• Presence of other medical or psychological disorder

A diagnosis of ARFID would not be given if the nutritional problems are better explained by a lack of available food or a cultural practice/tradition (such as religious fasting), or if the person has substantial and profound dissatisfaction with body shape or weight (such as in anorexia nervosa, or bulimia nervosa, or if the clinical problem is better accounted for by an existing medical condition or another mental disorder.

Treatment approaches

As with all eating disorders, there is no know one size fits all treatment. Please see the Bodywhys Treatment Guide for information on treatment pathways. Sourcing a dietitian with knowledge of sensory issues around food and with knowledge of ARFID may be helpful. Paediatric psychology/psychotherapy the for child and family, alongside a paediatric occupational therapist and a developmental paediatrician, are also options to consider.

  • Learning how to cope with anxiety linked to eating or past traumatic food-related incidents
  • Addressing psycho-social impairment
  • Addressing nutritional imbalance, malnutrition
  • Expanding the range of foods consumed, without threats or force-feeding

Recent studies have highlighted:*

  • Cognitive Behavioural Therapy for ARFID (CBT-AR) – developed at Massachusetts General Hospital
  • Family-Based Therapy (FBT) – modified for ARFID
  • Parent-Facilitated Behavioural Treatment (PBT-ARFID)

*Note – these therapeutic treatments are relatively new and may not be widely available yet.

CBT-AR Patient and Family Workbook (PDF) – by Jennifer J. Thomas, PhD & Kamryn Eddy, PhD.

Workbook link posted with permission

Note: This is a large download: 53 pages (15MB file).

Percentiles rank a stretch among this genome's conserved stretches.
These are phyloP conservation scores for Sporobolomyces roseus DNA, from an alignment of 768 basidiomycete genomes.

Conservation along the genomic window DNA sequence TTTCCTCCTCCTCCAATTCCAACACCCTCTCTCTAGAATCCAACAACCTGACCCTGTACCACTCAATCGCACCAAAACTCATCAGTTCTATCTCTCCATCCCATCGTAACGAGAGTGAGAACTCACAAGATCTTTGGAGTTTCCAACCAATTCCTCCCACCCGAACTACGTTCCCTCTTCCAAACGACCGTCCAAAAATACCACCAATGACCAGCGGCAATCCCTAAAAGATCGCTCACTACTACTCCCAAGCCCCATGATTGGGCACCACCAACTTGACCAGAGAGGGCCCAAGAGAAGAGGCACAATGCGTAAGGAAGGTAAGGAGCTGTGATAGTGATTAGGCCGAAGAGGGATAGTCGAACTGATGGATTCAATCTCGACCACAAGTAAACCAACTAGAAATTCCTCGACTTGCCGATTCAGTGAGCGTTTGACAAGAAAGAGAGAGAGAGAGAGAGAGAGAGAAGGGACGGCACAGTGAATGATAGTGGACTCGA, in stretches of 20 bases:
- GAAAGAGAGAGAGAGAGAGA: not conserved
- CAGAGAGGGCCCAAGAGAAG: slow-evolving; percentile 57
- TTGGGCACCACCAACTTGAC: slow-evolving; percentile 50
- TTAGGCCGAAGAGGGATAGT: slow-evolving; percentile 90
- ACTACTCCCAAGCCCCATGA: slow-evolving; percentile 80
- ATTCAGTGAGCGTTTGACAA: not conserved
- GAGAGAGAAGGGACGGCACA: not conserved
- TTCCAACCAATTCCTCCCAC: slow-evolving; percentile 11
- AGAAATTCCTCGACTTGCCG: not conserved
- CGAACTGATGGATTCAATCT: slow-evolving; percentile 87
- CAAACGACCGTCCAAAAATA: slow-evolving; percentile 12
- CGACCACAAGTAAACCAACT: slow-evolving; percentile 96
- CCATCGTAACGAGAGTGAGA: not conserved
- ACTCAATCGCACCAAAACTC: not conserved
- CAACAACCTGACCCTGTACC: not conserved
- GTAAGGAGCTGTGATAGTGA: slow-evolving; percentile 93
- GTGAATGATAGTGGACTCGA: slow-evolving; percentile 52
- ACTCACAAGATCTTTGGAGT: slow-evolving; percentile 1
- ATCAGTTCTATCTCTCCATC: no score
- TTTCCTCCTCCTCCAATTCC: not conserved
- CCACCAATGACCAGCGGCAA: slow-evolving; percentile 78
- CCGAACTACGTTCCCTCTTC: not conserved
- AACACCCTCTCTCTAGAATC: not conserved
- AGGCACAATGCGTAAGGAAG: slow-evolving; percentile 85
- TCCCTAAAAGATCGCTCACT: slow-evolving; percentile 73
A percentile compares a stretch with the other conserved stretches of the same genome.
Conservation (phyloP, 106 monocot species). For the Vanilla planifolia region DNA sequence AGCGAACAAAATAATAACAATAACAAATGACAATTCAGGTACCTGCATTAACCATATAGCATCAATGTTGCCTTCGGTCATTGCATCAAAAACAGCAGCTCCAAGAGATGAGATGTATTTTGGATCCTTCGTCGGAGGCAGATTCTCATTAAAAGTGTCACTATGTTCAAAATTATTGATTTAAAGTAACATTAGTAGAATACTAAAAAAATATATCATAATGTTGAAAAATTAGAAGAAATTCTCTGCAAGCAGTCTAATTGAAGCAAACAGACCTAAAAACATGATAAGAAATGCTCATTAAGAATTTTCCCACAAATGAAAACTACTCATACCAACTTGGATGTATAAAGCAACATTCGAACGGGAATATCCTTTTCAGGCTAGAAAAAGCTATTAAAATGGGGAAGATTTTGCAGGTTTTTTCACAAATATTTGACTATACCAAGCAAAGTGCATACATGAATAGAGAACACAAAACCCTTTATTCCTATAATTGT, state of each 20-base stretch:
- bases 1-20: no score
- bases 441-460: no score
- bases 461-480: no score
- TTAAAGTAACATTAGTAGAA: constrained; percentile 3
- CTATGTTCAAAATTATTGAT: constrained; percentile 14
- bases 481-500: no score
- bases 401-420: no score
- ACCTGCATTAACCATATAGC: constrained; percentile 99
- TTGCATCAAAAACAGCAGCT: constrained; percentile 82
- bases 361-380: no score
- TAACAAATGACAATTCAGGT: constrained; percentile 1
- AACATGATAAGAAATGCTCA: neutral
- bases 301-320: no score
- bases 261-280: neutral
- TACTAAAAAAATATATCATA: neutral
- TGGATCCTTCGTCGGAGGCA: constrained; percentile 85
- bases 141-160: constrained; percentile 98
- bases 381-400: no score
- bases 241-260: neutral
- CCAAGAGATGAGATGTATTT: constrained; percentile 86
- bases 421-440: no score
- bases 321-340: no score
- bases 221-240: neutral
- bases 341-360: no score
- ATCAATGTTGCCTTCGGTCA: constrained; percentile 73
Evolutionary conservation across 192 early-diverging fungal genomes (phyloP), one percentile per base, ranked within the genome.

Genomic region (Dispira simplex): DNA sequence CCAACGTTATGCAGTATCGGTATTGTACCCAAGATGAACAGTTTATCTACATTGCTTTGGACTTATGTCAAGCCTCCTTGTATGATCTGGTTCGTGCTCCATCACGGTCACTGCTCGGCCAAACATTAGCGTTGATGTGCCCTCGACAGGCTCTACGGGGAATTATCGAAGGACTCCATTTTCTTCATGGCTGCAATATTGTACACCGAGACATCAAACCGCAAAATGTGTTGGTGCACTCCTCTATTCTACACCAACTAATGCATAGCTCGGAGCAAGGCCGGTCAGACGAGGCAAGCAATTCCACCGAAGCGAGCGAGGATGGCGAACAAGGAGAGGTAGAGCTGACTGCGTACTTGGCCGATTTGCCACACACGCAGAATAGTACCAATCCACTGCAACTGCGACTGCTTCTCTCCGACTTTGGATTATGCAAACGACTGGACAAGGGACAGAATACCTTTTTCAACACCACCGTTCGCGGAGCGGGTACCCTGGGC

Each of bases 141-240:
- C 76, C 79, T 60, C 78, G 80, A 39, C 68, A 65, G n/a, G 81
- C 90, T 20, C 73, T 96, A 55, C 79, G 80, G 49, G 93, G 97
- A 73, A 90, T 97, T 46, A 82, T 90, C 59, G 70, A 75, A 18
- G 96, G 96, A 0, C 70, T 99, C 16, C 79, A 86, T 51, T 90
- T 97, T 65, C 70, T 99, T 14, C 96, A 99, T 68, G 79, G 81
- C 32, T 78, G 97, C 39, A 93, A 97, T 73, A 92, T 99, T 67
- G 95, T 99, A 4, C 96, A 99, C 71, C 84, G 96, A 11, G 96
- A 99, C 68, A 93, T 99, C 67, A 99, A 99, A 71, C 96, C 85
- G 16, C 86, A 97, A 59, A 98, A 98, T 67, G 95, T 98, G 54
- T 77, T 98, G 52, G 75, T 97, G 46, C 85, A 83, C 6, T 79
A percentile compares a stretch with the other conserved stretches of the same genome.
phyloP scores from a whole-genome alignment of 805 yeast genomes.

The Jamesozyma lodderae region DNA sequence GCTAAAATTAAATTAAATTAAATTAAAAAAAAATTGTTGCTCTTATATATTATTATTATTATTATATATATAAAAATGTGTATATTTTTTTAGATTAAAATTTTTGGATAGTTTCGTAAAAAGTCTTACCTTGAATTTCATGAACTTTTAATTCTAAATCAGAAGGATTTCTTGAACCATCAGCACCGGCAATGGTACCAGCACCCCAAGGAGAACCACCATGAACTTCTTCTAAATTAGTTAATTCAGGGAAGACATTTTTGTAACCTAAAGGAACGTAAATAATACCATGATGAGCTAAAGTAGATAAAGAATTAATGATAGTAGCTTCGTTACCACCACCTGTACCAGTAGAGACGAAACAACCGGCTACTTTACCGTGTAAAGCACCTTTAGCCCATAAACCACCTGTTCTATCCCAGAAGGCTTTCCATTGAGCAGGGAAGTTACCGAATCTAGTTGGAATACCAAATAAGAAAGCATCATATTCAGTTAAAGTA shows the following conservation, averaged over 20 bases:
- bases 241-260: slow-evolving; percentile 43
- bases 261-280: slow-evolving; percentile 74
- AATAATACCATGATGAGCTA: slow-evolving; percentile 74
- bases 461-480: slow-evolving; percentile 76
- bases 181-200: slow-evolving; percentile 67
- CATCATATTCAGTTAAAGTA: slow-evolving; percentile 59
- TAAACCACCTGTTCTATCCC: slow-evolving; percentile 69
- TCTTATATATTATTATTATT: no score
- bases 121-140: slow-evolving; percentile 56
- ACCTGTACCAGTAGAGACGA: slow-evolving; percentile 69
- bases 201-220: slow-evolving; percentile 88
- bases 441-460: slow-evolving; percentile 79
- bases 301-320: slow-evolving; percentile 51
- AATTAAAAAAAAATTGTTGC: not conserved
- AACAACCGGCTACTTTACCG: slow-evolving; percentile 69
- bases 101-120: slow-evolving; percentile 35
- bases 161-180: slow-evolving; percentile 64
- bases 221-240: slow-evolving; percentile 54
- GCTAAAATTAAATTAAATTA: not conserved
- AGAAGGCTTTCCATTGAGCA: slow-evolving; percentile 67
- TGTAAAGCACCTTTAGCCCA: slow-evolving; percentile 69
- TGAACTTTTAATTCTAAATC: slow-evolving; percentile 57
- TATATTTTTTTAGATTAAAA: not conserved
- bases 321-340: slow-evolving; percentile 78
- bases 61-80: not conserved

Brown, M. & Hildebrandt, T. (2019) Parent-facilitated behavioral treatment for avoidant/restrictive food intake disorder: A case report. Cognitive and Behavioral Practice,

Bryant-Waugh, R. (2020) Avoidant restrictive food intake disorder: In need of a dose of kindness? Clinical Child Psychology and Psychiatry,

Eddy, K.T. et al. (2014) Prevalence of DSM-5 avoidant/restrictive food intake disorder in a pediatric gastroenterology healthcare network. International Journal of Eating Disorders, doi: 10.1002/eat.22350

Fisher, M.M. et al. (2014) Characteristics of avoidant/restrictive food intake disorder in children and adolescents: a “new disorder” in DSM-5. Journal of Adolescent Health, 55, 49-52.

Harshman, S.G. et al. (2019) A diet high in processed foods, total carbohydrates and added sugars, and low in vegetables and protein is characteristic of youth with avoidant/restrictive food intake disorder. Nutrients, 11(9), doi: 10.3390/nu11092013.

Kenney, L. & Walsh, B. T. (2013) Avoidant/Restrictive Food Intake Disorder (ARFID). Eating Disorders Review, 24(3). Accessed 23 September 2014. Available from:

Kurz, S. et al. (2014) Early-onset restrictive eating disturbances in primary school boys and girls. European Child & Adolescent Psychiatry,

Nicely, T.A. et al. (2014) Prevalence and characteristics of avoidant/restrictive food intake disorder in a cohort of young patients in day treatment for eating disorders. Journal of Eating Disorders, 2(21).

Norris, M. L. et al. (2013) Exploring avoidant/restrictive food intake disorder in eating disordered patients: A descriptive study. International Journal of Eating Disorders, 47(5), 495-499.

Spettigue, W., Norris, M.L., Santos, A. & Obeid, N. (2018) Treatment of children and adolescents with avoidant/restrictive food intake disorder: A case series examining the feasibility of family therapy and adjunctive treatments. Journal of Eating Disorders, 6: 20

Thomas, J.J., Wons, O.B., Eddy, K.T. (2018) Cognitive-behavioral treatment of avoidant/restrictive food intake disorder. Current Opinion in Psychiatry, 31(6), 425-430.

Wildes, J.E., Zucker, N.L. & Marcus, M.D. (2012) Picky eating in adults: Results of a web-based survey. International Journal of Eating Disorders, 45(4), 575-582.